We have heard all the knocks against George Allen. He's devious. He'll win at any cost. He lies. Players learn to hate him for it. We have heard it all, and so has Bob Brunet. He loves George Allen. If we knock the man, fairness demands we listen to an admirer. So Bob Brunet was on the telephone from his home in Baton Rouge, La.
Brunet may never play football again. For 10 seasons a Redskin, he was nearly killed carrying the ball against Dallas this year. They took him off the field on a stretcher and he didn't play again. He judges it a miracle that the severe neck injury didn't paralyze him. The neck still bothers him, however, and he'll be examined by Redskin doctors today.
"It looks like my career may be ended, and George Allen is not the coach of the Redskins anymore, so I'm not saying these things to benefit Bob Brunet in any way," Brunet said. "But George Allen has a lot of admirable qualities. He has treated me much the way I like to think I'd treat people. For sure, there's no doubt about it, knowing him made my life better. He affected my life in a very positive way."
We have ssen bits and pieces of quotations from other Redskins praising the deposed leader. The quarterback, Billy Kilmer, said Allen simply couldn't abide quitters. If you didn't quit trying, you would win. Simple. The linebacker, Chris Hanburger, said Allen was a great coach whose personality happened to be "different" and therefore misunderstood. Players spoke of Allen's attention to detail. They remembered his long, repetitive practices. Somebody once said genius is the capacity for taking infinite pains. That, George Allen did, and in seven seasons here his team won twice as often as they lost.
He did it with magic. A magic of sorts, anyway. As Kilmer didn't really say why Allen's teams won, neither could Bob Brunet find an explanation that satisfied. Brunet talked on the phone for a half-hour, trying to explain the unexplainable, and the longer he went on, the more his listeners thought of the old Green Bay Packers.
In the early 1960s, everyone wondered how Vice Lombardi did it. How did he take a nothing team and win championships? The quarterback, Bart Starr, was a 17th-round draft pick. The halfback Paul Hornung, would rather have carried a blond than a football. Yet Lombardi's Packers were winers. And analysts, searching for the reason why, came back with reports of magic. Lombardi somehow moved his men to performances beyond their apparent ability. He did it by screaming cajoling, begging, frightening, loving. Magic.
"George was a winner," Brunet said. "It was the intangibles. Every team takes on the temperament and philosophies of the head man. And George is so dedicated. He's the most disciplined man I ever knew. He went into every game with such intensity, whether it was the NFC championship against the Cowboys in 1972 or whether we were playing a team that was 2 and 10. It was all natural for him and that intensity permeated the whole organization."
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Brunet first met Allen in the spring of 1971, shortly after the forgettable. He was the Redskins' second-leading running back in his rookie season, 1968, gaining 227 yards on 71 carries for Coach Otto Graham.
In '69, with Lombardi replacing Graham, Brunet walked out of camp. He refuses, even today, to say why he sat out that season. Lombardi died before the '70 season and Bill Austin took over. For Austin, Brunet carried nine times for 37 yards.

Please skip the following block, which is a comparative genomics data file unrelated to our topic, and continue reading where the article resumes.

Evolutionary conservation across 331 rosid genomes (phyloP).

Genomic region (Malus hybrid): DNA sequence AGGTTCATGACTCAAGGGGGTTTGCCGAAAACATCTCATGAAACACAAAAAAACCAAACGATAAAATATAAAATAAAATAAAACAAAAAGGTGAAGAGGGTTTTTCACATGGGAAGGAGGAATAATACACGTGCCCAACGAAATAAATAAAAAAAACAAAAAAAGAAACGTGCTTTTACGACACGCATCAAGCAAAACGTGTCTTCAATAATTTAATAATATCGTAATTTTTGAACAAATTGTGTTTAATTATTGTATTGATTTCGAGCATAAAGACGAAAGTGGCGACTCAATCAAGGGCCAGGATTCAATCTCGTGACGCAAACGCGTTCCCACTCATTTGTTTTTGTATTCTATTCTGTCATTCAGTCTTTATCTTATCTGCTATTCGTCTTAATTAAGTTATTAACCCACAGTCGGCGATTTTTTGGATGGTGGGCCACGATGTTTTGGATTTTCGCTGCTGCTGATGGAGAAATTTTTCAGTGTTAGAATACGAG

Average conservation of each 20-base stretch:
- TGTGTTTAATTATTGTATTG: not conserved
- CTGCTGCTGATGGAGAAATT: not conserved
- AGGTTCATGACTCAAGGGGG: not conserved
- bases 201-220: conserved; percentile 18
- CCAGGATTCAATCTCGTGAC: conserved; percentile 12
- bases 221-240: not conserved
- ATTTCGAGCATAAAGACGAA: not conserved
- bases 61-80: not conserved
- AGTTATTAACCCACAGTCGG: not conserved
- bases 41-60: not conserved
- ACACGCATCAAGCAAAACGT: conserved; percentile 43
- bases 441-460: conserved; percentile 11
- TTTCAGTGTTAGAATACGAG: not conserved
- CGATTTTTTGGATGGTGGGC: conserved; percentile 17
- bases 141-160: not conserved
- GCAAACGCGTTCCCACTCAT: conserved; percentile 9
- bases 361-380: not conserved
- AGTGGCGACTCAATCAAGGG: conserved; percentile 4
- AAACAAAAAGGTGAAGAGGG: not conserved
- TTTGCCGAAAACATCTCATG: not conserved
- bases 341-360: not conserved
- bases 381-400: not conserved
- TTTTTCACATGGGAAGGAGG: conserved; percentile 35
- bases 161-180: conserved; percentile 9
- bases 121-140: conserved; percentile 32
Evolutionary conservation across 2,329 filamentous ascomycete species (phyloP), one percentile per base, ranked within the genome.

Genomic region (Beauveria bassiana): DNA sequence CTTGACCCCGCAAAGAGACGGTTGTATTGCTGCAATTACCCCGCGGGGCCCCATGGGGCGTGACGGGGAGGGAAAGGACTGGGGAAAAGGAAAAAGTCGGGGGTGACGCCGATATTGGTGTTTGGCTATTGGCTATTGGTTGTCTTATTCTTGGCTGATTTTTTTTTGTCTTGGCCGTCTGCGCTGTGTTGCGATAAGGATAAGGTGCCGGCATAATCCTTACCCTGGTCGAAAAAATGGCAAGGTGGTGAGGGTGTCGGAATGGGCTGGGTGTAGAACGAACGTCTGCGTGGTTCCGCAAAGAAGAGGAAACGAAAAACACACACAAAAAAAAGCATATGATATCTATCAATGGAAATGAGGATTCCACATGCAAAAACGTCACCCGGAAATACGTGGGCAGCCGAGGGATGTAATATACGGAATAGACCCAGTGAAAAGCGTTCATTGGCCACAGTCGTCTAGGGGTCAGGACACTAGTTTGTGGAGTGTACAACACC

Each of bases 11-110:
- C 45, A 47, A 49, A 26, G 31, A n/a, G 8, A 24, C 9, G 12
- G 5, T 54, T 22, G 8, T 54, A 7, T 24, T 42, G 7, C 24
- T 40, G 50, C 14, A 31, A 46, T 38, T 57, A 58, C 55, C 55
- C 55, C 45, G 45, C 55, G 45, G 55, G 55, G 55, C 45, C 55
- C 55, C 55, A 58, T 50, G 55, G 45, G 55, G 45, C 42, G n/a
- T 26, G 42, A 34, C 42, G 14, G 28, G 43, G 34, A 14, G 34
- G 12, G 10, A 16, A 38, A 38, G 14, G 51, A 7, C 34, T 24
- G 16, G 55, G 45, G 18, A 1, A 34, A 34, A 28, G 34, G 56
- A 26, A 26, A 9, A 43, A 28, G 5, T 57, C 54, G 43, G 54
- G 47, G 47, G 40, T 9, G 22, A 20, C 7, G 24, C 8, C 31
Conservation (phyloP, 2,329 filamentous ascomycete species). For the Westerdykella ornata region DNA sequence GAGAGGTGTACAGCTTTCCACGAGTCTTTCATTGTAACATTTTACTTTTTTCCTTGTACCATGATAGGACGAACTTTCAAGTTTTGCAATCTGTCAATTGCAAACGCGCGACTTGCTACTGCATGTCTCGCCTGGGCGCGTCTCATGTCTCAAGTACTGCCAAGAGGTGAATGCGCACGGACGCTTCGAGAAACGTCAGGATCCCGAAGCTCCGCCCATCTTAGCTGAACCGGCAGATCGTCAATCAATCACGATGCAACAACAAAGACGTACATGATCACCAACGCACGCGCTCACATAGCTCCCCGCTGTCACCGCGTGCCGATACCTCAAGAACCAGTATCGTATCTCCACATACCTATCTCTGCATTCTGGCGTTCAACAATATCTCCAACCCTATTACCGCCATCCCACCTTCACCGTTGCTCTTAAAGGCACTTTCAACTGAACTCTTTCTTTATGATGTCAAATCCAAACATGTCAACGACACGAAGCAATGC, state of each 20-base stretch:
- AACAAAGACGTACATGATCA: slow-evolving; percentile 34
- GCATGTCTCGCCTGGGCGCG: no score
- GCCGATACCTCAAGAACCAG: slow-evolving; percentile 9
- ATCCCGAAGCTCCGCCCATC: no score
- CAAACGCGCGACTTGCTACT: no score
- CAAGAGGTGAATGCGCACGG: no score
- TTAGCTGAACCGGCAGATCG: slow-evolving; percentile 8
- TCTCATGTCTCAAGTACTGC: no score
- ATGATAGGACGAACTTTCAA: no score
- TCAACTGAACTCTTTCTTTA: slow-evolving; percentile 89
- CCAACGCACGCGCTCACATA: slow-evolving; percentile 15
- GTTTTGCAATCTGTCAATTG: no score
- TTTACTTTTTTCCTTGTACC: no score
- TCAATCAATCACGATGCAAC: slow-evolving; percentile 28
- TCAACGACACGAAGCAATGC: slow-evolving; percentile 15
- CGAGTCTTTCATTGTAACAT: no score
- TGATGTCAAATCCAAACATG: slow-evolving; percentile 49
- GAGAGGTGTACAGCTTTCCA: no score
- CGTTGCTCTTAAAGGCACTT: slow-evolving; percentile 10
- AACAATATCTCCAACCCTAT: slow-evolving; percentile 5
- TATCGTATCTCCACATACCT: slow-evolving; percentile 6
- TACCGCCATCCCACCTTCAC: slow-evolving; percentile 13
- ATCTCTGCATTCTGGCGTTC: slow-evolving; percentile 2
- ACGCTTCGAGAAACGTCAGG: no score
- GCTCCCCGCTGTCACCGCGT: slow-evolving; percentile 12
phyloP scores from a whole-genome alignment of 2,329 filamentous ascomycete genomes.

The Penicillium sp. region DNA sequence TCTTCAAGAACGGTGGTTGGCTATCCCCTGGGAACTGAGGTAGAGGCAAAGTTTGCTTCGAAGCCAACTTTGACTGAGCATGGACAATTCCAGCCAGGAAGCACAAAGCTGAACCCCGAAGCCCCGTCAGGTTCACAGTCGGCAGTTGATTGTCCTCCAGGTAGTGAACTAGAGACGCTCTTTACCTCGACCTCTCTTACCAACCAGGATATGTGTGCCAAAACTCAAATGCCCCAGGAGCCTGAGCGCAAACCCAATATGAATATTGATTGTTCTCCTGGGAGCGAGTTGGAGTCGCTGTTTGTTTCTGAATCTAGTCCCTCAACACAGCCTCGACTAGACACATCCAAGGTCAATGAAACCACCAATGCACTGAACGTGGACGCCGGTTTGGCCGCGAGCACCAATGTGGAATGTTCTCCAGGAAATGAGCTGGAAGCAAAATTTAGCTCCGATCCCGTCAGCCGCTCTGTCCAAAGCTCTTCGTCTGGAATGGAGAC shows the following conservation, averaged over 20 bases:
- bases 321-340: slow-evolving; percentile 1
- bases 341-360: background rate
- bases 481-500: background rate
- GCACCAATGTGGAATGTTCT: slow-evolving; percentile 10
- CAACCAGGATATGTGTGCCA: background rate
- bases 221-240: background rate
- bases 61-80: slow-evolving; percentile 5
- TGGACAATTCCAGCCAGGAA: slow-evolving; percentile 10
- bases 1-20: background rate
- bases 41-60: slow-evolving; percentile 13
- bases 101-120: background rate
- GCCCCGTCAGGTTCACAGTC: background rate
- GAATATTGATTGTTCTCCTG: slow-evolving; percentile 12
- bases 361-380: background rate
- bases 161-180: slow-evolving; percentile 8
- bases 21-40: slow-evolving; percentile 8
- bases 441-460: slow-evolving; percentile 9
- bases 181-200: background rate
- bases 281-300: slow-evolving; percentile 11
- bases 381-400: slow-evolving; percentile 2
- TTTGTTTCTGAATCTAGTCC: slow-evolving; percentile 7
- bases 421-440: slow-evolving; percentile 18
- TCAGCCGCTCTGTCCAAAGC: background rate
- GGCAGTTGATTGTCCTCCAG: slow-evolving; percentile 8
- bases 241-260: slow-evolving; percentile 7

"The three years before George came, I'd have my car packed at the end of the season and be ready to go home," Brunet said. "I just wanted to get out of there. Then, George's first year, it was such a great experience, so exhilarating, I didn't want it to end. George helped us achieve what the called 'warm regards' for our team-mates. He changed my life."
Used only a few times each season as a running back, Brunet prospered under Allen as a special-teams player, a ferocious tackler under kicks.
"The biggest thing George does is make everybody on the team feel important," Brunet said. "The year before he came in, I wasn't used. It felt left out. I was on the bench and not contributing. George gave me a chance. He made the special teams feel very important - and we were, because we won a lot of games! We were as important to him, if not to the general public, as the superstars, a Sonny Jurgensen or a Larry Brown."
Brunet said Allen is an emotional man, yet very rational when it comes time to make a decision. "And most of his decisions have turned out for the good of the Redskins, haven't they?" Brunet said. The words were a challenge, not a question. Brunet also likes Allen's philosophy of, "Forget the past. Too many people dwell on last week, moping around, frowning, or too many people bask in the glory of last week. Forget the past - that's tremendous."
Brunet said Allen called him twice while he lay in a Dallas hospital. "He's very concerned about his players. He turn. Obviously, listening to me, you are hearing a loyal man and a biased man. But these are things I believe in."
Some who knock Allen say the coach buys loyalty, that he pays players more than they are worth. So why shouldn't they say nice things about him?
"I don't think loyalty can be bought," Brunet said. "You can't buy emotion. It's like buying love. It's not for sale, not real love. Either you have it or you don't."
Then Brunet said he wouldn't have played these last two seasons if he hadn't been paid well. He has business interests in Baton Rouge that could support him. "To be awfully frank about it, I didn't think I was playing up to my capabilities of before," he said.
A laugh moved along the phone line. "But remember, there were times in the past when I would have played for George Allen for nothing but expenses."
Otto Graham, Vince Lombardi, Bill Austin and George Allen. "There's no question about who's number one," Brunet said. "George Allen is the best coach in professional football."